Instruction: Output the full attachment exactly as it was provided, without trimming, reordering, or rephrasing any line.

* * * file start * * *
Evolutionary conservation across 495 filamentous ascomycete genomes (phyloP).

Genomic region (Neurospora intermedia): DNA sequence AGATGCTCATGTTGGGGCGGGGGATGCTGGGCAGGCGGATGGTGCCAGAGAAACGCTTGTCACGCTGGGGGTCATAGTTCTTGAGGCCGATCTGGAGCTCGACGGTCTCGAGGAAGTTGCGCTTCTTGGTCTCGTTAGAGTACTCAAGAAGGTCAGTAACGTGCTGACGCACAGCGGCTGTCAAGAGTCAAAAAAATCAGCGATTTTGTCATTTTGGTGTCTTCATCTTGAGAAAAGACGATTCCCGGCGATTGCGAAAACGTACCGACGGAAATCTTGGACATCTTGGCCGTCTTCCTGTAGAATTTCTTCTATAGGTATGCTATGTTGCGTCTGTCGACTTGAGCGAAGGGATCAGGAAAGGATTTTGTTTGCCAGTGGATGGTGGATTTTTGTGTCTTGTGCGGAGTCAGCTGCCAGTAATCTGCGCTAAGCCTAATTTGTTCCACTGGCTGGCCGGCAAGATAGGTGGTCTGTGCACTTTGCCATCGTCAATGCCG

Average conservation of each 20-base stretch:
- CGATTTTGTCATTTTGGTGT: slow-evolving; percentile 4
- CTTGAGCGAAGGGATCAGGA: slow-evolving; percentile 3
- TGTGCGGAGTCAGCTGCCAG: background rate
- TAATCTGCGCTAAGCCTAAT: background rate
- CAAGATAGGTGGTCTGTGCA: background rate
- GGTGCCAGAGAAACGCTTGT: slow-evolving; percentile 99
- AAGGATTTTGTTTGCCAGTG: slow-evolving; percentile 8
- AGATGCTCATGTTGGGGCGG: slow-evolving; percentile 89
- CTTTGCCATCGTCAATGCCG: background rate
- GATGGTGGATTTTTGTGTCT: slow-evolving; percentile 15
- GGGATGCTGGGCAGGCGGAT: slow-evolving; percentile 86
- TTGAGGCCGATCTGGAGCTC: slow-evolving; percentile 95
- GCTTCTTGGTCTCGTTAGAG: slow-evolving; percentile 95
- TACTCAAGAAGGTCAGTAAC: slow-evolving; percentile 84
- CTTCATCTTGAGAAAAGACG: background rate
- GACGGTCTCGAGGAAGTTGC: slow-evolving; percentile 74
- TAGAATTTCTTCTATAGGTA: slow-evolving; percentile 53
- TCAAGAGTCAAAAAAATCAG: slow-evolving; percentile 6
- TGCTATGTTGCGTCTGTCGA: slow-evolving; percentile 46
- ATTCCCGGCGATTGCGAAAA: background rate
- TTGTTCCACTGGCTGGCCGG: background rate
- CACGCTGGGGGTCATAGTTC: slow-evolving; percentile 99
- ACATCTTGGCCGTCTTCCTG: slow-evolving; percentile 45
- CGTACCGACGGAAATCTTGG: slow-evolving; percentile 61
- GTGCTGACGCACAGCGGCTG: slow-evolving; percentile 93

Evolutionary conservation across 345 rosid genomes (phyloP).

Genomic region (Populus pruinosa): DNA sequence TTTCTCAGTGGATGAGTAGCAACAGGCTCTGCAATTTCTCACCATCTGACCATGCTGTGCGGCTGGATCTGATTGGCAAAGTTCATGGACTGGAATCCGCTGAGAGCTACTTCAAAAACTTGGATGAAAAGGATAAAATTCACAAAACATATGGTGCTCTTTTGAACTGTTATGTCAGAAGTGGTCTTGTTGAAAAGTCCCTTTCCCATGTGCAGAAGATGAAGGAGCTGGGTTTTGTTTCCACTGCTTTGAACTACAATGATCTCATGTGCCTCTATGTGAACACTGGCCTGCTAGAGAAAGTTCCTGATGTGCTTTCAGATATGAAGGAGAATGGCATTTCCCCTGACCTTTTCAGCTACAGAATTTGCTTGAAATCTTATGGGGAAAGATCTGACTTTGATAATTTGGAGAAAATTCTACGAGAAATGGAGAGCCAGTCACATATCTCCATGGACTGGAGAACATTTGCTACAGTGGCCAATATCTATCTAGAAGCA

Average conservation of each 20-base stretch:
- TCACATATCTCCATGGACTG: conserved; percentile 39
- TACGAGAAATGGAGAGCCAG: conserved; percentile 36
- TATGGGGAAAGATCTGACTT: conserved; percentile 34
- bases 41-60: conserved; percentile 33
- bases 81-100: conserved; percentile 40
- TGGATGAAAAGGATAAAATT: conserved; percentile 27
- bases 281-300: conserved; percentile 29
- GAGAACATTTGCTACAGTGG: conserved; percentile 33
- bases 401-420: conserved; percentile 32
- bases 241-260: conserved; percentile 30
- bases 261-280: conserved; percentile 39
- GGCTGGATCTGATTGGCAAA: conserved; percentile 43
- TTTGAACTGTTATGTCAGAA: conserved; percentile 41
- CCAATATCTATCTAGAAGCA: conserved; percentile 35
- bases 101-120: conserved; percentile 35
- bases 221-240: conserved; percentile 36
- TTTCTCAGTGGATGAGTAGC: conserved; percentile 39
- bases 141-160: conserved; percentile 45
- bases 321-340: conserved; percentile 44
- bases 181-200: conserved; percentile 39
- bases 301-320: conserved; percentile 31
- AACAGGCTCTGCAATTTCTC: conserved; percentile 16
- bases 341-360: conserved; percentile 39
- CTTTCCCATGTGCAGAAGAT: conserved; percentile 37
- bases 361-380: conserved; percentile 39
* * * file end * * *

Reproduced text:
Evolutionary conservation across 495 filamentous ascomycete genomes (phyloP).

Genomic region (Neurospora intermedia): DNA sequence AGATGCTCATGTTGGGGCGGGGGATGCTGGGCAGGCGGATGGTGCCAGAGAAACGCTTGTCACGCTGGGGGTCATAGTTCTTGAGGCCGATCTGGAGCTCGACGGTCTCGAGGAAGTTGCGCTTCTTGGTCTCGTTAGAGTACTCAAGAAGGTCAGTAACGTGCTGACGCACAGCGGCTGTCAAGAGTCAAAAAAATCAGCGATTTTGTCATTTTGGTGTCTTCATCTTGAGAAAAGACGATTCCCGGCGATTGCGAAAACGTACCGACGGAAATCTTGGACATCTTGGCCGTCTTCCTGTAGAATTTCTTCTATAGGTATGCTATGTTGCGTCTGTCGACTTGAGCGAAGGGATCAGGAAAGGATTTTGTTTGCCAGTGGATGGTGGATTTTTGTGTCTTGTGCGGAGTCAGCTGCCAGTAATCTGCGCTAAGCCTAATTTGTTCCACTGGCTGGCCGGCAAGATAGGTGGTCTGTGCACTTTGCCATCGTCAATGCCG

Average conservation of each 20-base stretch:
- CGATTTTGTCATTTTGGTGT: slow-evolving; percentile 4
- CTTGAGCGAAGGGATCAGGA: slow-evolving; percentile 3
- TGTGCGGAGTCAGCTGCCAG: background rate
- TAATCTGCGCTAAGCCTAAT: background rate
- CAAGATAGGTGGTCTGTGCA: background rate
- GGTGCCAGAGAAACGCTTGT: slow-evolving; percentile 99
- AAGGATTTTGTTTGCCAGTG: slow-evolving; percentile 8
- AGATGCTCATGTTGGGGCGG: slow-evolving; percentile 89
- CTTTGCCATCGTCAATGCCG: background rate
- GATGGTGGATTTTTGTGTCT: slow-evolving; percentile 15
- GGGATGCTGGGCAGGCGGAT: slow-evolving; percentile 86
- TTGAGGCCGATCTGGAGCTC: slow-evolving; percentile 95
- GCTTCTTGGTCTCGTTAGAG: slow-evolving; percentile 95
- TACTCAAGAAGGTCAGTAAC: slow-evolving; percentile 84
- CTTCATCTTGAGAAAAGACG: background rate
- GACGGTCTCGAGGAAGTTGC: slow-evolving; percentile 74
- TAGAATTTCTTCTATAGGTA: slow-evolving; percentile 53
- TCAAGAGTCAAAAAAATCAG: slow-evolving; percentile 6
- TGCTATGTTGCGTCTGTCGA: slow-evolving; percentile 46
- ATTCCCGGCGATTGCGAAAA: background rate
- TTGTTCCACTGGCTGGCCGG: background rate
- CACGCTGGGGGTCATAGTTC: slow-evolving; percentile 99
- ACATCTTGGCCGTCTTCCTG: slow-evolving; percentile 45
- CGTACCGACGGAAATCTTGG: slow-evolving; percentile 61
- GTGCTGACGCACAGCGGCTG: slow-evolving; percentile 93

Evolutionary conservation across 345 rosid genomes (phyloP).

Genomic region (Populus pruinosa): DNA sequence TTTCTCAGTGGATGAGTAGCAACAGGCTCTGCAATTTCTCACCATCTGACCATGCTGTGCGGCTGGATCTGATTGGCAAAGTTCATGGACTGGAATCCGCTGAGAGCTACTTCAAAAACTTGGATGAAAAGGATAAAATTCACAAAACATATGGTGCTCTTTTGAACTGTTATGTCAGAAGTGGTCTTGTTGAAAAGTCCCTTTCCCATGTGCAGAAGATGAAGGAGCTGGGTTTTGTTTCCACTGCTTTGAACTACAATGATCTCATGTGCCTCTATGTGAACACTGGCCTGCTAGAGAAAGTTCCTGATGTGCTTTCAGATATGAAGGAGAATGGCATTTCCCCTGACCTTTTCAGCTACAGAATTTGCTTGAAATCTTATGGGGAAAGATCTGACTTTGATAATTTGGAGAAAATTCTACGAGAAATGGAGAGCCAGTCACATATCTCCATGGACTGGAGAACATTTGCTACAGTGGCCAATATCTATCTAGAAGCA

Average conservation of each 20-base stretch:
- TCACATATCTCCATGGACTG: conserved; percentile 39
- TACGAGAAATGGAGAGCCAG: conserved; percentile 36
- TATGGGGAAAGATCTGACTT: conserved; percentile 34
- bases 41-60: conserved; percentile 33
- bases 81-100: conserved; percentile 40
- TGGATGAAAAGGATAAAATT: conserved; percentile 27
- bases 281-300: conserved; percentile 29
- GAGAACATTTGCTACAGTGG: conserved; percentile 33
- bases 401-420: conserved; percentile 32
- bases 241-260: conserved; percentile 30
- bases 261-280: conserved; percentile 39
- GGCTGGATCTGATTGGCAAA: conserved; percentile 43
- TTTGAACTGTTATGTCAGAA: conserved; percentile 41
- CCAATATCTATCTAGAAGCA: conserved; percentile 35
- bases 101-120: conserved; percentile 35
- bases 221-240: conserved; percentile 36
- TTTCTCAGTGGATGAGTAGC: conserved; percentile 39
- bases 141-160: conserved; percentile 45
- bases 321-340: conserved; percentile 44
- bases 181-200: conserved; percentile 39
- bases 301-320: conserved; percentile 31
- AACAGGCTCTGCAATTTCTC: conserved; percentile 16
- bases 341-360: conserved; percentile 39
- CTTTCCCATGTGCAGAAGAT: conserved; percentile 37
- bases 361-380: conserved; percentile 39